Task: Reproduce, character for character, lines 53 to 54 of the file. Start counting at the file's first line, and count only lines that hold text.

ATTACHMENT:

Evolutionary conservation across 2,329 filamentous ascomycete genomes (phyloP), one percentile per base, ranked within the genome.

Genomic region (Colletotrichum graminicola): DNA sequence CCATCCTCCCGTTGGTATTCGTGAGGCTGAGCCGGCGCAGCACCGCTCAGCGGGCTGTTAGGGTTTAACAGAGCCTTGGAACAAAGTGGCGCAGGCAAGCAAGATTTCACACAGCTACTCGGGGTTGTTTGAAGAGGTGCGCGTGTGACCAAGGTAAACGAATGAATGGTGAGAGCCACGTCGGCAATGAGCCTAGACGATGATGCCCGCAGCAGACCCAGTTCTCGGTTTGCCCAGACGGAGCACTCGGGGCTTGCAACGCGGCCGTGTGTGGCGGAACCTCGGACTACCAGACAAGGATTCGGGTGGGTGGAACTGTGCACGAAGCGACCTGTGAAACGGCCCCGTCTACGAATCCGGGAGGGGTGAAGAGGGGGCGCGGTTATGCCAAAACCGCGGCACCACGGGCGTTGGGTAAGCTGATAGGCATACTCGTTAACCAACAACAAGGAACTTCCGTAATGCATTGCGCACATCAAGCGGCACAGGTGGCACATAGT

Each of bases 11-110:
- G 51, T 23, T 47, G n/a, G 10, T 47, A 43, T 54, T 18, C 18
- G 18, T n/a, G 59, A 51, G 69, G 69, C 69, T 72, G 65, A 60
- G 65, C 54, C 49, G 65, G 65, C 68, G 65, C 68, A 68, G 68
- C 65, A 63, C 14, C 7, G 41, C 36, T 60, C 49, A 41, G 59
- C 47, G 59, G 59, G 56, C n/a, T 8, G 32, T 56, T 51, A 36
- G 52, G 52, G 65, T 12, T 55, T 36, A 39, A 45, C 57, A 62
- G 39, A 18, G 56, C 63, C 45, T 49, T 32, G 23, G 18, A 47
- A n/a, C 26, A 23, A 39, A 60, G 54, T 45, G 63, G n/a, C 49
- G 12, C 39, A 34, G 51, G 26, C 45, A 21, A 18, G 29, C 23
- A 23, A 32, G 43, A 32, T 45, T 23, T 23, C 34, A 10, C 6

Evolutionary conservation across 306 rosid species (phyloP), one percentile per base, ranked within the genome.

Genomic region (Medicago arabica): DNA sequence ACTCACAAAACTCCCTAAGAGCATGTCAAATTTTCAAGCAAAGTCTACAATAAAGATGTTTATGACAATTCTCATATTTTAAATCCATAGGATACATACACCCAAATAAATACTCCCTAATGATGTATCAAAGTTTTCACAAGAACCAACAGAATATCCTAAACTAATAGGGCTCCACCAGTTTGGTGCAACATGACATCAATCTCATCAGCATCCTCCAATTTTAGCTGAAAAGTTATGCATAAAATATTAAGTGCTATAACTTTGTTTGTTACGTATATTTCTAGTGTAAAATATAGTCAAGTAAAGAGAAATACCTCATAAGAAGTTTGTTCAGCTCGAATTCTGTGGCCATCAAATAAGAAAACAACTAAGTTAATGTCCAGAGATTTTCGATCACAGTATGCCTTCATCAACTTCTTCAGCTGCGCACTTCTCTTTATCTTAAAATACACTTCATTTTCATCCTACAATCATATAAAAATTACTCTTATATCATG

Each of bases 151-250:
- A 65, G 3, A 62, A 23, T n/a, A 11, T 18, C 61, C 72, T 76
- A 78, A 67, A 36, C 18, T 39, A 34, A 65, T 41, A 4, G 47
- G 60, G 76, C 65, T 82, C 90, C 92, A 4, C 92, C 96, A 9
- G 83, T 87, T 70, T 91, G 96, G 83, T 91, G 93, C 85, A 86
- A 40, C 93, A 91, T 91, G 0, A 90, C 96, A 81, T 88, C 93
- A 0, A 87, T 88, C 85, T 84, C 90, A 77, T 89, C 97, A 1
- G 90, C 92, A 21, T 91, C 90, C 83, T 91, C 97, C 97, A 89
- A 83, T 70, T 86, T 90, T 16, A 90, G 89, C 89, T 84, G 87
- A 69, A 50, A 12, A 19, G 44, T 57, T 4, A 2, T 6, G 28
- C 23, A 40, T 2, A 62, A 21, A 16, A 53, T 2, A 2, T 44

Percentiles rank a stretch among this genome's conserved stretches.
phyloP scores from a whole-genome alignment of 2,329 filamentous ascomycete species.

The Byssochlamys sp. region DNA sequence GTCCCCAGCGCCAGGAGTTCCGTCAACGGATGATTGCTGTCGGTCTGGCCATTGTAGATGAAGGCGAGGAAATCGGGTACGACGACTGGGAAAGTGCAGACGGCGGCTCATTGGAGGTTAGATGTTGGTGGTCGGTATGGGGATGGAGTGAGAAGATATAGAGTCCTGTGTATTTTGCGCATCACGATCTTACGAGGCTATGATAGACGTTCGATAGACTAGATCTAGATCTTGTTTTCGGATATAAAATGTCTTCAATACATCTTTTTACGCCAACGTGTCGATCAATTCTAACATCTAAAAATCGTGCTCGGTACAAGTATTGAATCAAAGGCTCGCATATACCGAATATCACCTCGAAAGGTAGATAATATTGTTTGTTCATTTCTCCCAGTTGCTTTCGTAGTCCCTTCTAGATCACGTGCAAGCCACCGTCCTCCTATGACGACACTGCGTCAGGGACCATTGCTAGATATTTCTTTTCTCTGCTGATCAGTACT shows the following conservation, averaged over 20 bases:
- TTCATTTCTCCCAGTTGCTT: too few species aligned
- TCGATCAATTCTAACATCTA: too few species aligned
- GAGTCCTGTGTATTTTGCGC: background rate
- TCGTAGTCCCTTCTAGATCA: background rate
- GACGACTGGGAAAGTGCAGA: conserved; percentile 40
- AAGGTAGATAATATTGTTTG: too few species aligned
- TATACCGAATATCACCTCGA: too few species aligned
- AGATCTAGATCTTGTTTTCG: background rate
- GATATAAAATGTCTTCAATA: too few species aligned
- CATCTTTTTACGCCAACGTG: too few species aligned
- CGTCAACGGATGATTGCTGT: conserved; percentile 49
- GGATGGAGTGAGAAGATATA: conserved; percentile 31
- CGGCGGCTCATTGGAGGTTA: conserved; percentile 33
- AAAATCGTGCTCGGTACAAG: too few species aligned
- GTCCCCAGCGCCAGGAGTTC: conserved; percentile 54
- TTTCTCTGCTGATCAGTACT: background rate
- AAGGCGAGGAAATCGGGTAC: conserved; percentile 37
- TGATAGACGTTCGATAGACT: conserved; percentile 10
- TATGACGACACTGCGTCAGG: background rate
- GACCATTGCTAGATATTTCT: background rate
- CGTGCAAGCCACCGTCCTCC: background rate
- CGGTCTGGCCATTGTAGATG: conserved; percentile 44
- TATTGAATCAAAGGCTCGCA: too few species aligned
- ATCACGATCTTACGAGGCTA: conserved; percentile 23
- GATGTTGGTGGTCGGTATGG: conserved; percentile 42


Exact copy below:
- ATCACGATCTTACGAGGCTA: conserved; percentile 23
- GATGTTGGTGGTCGGTATGG: conserved; percentile 42